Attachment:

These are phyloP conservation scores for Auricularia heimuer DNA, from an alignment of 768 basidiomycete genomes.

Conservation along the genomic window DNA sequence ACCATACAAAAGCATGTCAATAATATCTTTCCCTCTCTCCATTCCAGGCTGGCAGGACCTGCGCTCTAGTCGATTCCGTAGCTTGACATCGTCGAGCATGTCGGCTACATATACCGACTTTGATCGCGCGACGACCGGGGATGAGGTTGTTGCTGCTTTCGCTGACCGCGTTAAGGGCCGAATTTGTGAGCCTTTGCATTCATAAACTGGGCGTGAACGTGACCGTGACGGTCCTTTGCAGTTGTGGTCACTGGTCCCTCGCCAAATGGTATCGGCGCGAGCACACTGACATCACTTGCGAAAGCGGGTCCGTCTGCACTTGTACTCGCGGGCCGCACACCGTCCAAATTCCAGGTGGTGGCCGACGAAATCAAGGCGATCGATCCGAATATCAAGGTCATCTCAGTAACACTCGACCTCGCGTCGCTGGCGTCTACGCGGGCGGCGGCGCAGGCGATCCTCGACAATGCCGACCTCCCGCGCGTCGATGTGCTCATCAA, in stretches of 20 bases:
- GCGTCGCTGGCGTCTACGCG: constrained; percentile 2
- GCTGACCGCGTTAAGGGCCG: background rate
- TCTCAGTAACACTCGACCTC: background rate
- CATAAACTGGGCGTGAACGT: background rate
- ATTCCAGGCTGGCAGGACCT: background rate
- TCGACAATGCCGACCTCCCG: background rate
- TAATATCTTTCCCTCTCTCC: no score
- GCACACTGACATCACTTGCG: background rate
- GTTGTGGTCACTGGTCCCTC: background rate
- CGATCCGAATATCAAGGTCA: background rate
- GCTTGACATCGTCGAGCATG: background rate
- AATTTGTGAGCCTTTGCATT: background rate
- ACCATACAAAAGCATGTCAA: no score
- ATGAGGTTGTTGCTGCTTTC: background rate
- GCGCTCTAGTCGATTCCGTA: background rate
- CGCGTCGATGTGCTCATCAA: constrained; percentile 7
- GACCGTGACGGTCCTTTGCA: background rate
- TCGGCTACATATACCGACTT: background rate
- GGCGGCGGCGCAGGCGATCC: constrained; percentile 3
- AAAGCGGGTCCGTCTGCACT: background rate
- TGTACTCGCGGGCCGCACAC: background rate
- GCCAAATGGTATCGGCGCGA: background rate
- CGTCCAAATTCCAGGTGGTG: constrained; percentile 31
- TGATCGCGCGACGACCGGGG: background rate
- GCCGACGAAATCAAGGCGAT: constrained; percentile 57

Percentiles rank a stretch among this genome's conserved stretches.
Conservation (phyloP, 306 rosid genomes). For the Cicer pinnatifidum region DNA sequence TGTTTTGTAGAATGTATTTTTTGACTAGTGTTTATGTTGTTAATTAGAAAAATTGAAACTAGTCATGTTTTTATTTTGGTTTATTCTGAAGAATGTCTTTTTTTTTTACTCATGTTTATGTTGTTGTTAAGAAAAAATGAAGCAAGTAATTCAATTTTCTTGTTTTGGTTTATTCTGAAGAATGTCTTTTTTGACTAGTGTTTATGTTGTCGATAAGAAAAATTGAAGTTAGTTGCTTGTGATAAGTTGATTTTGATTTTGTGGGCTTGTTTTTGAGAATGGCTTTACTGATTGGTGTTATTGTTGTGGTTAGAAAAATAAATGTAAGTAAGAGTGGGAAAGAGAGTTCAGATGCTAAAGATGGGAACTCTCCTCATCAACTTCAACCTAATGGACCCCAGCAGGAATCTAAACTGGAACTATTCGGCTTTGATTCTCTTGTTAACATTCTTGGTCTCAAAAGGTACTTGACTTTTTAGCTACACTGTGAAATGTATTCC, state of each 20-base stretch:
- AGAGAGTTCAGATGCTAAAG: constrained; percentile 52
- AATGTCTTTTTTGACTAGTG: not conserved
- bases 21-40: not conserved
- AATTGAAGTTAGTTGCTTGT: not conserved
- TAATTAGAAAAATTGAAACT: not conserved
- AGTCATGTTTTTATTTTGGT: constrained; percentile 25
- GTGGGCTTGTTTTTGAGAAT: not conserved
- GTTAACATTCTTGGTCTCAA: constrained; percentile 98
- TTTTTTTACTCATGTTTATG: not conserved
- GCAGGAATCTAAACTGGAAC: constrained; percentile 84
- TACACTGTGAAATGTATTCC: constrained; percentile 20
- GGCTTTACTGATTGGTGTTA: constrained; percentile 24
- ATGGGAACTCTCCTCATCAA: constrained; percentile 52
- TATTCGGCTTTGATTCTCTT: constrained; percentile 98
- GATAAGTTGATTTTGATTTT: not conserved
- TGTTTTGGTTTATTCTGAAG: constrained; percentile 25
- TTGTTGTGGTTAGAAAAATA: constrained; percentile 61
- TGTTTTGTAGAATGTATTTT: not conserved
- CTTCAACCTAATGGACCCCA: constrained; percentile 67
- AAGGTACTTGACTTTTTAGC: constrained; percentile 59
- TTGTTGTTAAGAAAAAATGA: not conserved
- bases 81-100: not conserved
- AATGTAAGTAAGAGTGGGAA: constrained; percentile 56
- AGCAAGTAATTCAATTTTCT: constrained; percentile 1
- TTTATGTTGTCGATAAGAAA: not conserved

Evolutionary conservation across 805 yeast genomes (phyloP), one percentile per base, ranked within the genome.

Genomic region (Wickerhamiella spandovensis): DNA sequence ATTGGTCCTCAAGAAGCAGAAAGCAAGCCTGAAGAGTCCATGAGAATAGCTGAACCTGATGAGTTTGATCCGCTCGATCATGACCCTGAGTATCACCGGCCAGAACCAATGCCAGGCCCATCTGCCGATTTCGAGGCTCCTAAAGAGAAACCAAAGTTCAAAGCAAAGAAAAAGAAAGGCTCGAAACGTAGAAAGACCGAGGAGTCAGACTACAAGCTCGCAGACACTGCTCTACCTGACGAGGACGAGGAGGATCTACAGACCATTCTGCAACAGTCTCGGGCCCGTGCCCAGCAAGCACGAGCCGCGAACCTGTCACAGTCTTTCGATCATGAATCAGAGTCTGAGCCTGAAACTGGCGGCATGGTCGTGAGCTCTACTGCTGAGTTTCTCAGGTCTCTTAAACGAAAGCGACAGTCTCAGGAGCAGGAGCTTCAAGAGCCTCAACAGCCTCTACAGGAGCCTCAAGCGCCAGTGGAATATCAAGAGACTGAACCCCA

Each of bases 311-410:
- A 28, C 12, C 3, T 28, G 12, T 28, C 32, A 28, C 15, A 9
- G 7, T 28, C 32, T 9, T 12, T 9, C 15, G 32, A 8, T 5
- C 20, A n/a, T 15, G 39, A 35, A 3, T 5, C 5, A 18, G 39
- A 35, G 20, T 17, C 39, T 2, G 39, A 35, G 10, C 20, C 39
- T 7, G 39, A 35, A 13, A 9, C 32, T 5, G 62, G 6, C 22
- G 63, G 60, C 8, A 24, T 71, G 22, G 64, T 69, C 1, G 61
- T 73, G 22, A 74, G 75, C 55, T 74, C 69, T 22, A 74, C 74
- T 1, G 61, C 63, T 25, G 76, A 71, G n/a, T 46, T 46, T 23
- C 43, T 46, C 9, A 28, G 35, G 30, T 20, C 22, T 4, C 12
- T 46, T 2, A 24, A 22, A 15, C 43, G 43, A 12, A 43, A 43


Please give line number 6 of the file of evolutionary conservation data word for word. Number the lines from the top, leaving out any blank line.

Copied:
- CATAAACTGGGCGTGAACGT: background rate